"These clinical trial results demonstrate the safety and efficacy of the ENTERYX Procedure at controlling GERD symptoms, and show that the ENTERYX Procedure contributes to high levels of patient satisfaction as compared to daily proton pump inhibitor (PPI) treatments," said Glen Lehman, M.D., Professor of Medicine and Radiology, Associate Director of Clinical Affairs, Department of Medicine, Indiana University Medical Center. "The growing body of clinical data suggests that the ENTERYX Procedure has a place in the treatment algorithm for chronic GERD sufferers."
"Boston Scientific is very pleased to present such a broad collection of data on the ENTERYX Procedure," said Steve Moreci, Boston Scientific Senior Vice President and Group President, Endosurgery. "These studies confirm the value of the ENTERYX procedure as a safe and effective treatment option for appropriate patients who suffer from chronic GERD symptoms. We are committed to providing the medical community with additional data from clinical trials."
Studies presented at DDW included the following key findings:
Reporting interim results from the study, "GERD Symptoms and Treatment Satisfaction Among ENTERYX Patients" (Presentation # S1167), David Johnson, M.D., Professor of Medicine, Chief of Gastroenterology, Eastern Virginia School of Medicine, Norfolk, VA, showed that compared to proton pump inhibitor therapy (PPI) used prior to the ENTERYX Procedure, patients were more satisfied and achieved better control of their GERD symptoms with the ENTERYX Procedure according to satisfaction questions administered at baseline on PPIs and at study follow-up visits after ENTERYX treatment. Using a GERD-specific questionnaire, patients reported substantial improvement in GERD symptom control and relief, freedom to eat and drink, ability to sleep better and higher overall rates of treatment satisfaction with the ENTERYX Procedure compared to their prior experience on PPI medications. The study, which included follow-up assessments at one and six months following the ENTERYX Procedure, enrolled 322 patients in two post-market, multi-center studies. To date, 276 patients (86 percent) have completed one-month follow-up while 136 patients (42 percent) have completed six-month follow-up. Results for the 136 patients who completed the six-month follow-up show that the mean GERD-HRQL (Health Related Quality of Life) symptom score improved significantly from 19.4 at baseline to 9.6 at six months post-procedure (p<0.0001).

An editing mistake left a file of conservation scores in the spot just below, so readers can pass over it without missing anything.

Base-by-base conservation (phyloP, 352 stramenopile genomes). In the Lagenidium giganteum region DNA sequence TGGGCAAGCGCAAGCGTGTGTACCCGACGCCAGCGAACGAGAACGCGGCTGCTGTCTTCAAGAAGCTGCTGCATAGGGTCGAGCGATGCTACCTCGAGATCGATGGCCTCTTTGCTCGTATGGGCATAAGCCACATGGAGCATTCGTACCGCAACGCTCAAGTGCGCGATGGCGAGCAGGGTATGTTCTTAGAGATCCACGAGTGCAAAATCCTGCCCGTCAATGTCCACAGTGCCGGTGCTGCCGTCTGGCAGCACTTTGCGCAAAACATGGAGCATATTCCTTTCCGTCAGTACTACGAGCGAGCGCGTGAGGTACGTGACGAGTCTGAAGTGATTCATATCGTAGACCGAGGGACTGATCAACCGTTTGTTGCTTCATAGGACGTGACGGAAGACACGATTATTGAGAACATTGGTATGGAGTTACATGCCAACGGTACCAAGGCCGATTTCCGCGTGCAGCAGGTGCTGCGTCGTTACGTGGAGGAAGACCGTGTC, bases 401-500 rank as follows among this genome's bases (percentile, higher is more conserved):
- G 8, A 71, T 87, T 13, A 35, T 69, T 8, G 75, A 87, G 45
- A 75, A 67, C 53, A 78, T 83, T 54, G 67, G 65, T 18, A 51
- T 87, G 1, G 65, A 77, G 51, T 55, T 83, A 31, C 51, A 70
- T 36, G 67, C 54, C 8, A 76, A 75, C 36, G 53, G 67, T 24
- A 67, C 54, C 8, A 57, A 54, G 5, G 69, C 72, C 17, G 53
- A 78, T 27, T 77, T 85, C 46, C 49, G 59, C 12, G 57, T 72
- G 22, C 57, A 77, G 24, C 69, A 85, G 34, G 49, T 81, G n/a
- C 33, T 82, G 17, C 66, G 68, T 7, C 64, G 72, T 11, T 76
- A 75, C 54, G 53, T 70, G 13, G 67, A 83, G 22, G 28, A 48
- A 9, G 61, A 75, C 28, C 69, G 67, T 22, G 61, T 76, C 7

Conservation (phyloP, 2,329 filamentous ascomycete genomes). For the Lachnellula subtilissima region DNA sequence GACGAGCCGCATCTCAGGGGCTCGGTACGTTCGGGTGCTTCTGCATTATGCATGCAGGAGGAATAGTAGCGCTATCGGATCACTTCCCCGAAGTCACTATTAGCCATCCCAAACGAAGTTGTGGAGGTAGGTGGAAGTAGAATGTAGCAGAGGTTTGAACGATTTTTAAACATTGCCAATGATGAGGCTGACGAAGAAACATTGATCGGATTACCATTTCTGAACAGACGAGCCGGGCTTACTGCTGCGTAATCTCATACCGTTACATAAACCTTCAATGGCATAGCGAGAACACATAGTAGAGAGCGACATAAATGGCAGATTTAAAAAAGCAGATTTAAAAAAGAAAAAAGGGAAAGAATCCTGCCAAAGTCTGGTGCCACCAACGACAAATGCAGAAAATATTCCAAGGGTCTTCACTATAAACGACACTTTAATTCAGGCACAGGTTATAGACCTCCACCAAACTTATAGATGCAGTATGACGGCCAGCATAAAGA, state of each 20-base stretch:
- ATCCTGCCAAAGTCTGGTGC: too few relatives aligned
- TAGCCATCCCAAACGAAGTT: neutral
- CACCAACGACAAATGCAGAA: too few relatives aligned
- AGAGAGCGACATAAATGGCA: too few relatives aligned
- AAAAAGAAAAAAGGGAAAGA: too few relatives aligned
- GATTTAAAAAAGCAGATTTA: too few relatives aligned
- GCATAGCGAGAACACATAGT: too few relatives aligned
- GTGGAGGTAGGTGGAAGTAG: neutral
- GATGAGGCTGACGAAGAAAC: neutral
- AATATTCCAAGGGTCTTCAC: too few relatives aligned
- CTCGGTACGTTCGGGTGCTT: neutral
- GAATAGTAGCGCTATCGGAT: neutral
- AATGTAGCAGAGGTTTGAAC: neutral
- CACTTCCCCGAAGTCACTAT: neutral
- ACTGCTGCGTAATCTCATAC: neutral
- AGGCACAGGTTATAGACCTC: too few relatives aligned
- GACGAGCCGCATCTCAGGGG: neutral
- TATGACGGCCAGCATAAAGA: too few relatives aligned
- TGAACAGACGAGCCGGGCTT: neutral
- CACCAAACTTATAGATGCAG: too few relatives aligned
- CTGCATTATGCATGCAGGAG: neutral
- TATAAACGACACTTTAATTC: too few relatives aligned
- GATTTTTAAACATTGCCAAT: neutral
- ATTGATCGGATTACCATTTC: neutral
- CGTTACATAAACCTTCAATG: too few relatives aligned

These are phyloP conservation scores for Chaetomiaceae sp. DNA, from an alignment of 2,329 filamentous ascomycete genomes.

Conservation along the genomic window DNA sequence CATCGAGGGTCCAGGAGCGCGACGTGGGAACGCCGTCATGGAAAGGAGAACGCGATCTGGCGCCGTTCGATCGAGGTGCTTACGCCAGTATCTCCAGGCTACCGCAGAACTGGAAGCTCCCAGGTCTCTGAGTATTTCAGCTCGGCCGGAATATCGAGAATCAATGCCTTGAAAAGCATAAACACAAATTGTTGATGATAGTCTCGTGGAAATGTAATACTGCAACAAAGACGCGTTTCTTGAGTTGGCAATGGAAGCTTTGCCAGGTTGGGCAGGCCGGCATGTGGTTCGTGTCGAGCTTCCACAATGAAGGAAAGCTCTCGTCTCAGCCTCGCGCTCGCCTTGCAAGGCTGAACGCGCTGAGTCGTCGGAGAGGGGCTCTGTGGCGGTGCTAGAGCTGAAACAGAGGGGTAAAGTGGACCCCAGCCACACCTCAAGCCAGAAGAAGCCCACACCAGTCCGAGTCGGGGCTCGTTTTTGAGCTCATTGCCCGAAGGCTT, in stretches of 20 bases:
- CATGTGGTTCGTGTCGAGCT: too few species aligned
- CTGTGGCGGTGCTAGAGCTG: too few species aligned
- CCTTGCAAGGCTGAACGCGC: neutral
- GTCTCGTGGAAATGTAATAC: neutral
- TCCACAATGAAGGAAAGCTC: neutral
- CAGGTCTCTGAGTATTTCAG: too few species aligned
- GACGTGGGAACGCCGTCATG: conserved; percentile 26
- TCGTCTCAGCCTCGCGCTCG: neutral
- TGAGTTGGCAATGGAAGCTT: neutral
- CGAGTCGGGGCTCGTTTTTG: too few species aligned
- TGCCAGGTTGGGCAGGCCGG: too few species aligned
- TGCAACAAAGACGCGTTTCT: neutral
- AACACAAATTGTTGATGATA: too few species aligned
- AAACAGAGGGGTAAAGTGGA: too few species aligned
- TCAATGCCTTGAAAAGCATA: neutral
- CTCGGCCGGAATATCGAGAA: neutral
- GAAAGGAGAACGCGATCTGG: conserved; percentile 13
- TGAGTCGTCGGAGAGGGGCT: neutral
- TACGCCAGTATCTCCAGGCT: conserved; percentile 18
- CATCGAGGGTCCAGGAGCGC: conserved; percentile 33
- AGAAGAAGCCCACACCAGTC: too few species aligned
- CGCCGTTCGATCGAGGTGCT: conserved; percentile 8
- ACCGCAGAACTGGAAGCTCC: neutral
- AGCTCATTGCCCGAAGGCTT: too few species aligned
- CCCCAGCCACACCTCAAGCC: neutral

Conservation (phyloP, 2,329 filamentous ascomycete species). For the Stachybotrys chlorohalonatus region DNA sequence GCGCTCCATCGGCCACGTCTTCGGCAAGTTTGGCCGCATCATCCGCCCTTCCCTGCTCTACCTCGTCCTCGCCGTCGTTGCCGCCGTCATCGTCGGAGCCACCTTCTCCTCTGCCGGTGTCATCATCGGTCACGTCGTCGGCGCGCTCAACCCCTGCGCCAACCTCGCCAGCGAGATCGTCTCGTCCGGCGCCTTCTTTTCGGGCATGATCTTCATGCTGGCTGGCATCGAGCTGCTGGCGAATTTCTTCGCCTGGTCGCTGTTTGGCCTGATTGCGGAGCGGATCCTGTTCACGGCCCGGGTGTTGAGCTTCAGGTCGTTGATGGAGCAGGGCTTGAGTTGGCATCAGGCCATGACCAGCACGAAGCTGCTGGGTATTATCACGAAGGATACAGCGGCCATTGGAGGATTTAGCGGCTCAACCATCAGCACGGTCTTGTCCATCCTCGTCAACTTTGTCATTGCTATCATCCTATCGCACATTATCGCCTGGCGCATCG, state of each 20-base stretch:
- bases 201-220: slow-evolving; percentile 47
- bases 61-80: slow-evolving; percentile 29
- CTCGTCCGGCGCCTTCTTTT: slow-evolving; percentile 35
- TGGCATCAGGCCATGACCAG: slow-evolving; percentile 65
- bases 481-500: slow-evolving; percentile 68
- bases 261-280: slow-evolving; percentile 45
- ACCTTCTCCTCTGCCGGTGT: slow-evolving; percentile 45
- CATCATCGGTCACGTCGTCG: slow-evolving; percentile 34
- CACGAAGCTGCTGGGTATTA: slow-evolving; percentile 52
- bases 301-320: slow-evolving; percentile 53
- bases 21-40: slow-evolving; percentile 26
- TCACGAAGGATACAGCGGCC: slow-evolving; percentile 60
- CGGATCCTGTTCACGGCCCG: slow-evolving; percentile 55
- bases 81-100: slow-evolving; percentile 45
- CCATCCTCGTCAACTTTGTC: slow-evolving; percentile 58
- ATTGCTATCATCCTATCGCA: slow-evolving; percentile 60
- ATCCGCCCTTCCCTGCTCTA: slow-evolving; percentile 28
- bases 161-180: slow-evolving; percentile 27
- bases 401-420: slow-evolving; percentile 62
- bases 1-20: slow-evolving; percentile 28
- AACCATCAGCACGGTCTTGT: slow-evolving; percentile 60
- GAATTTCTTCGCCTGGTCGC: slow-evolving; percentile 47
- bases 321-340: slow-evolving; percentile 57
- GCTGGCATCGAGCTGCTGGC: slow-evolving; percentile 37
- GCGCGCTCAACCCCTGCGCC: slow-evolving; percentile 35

Presenting interim results from the study, "Endoscopic Implantation of ENTERYX for the Treatment of GERD: 36-Month Follow-Up in 46 U.S. Subjects" (Presentation # 327), Dr. Lehman reported PPI use for 46 patients who currently were available for evaluation. This multicenter, FDA-mandated, post-market study of 300 patients assessed safety and effectiveness of the ENTERYX Procedure at 36 months following treatment. At 36 months, 29 patients (63 percent) had reduced their PPI use by at least 50 percent, including 25 patients (54 percent) who had completely eliminated PPI use. Mean 36-month GERD-HRQL heartburn and regurgitation scores significantly improved (p<0.0001 for each) compared to baseline. No significant complications were reported between time of treatment and three-year follow-up.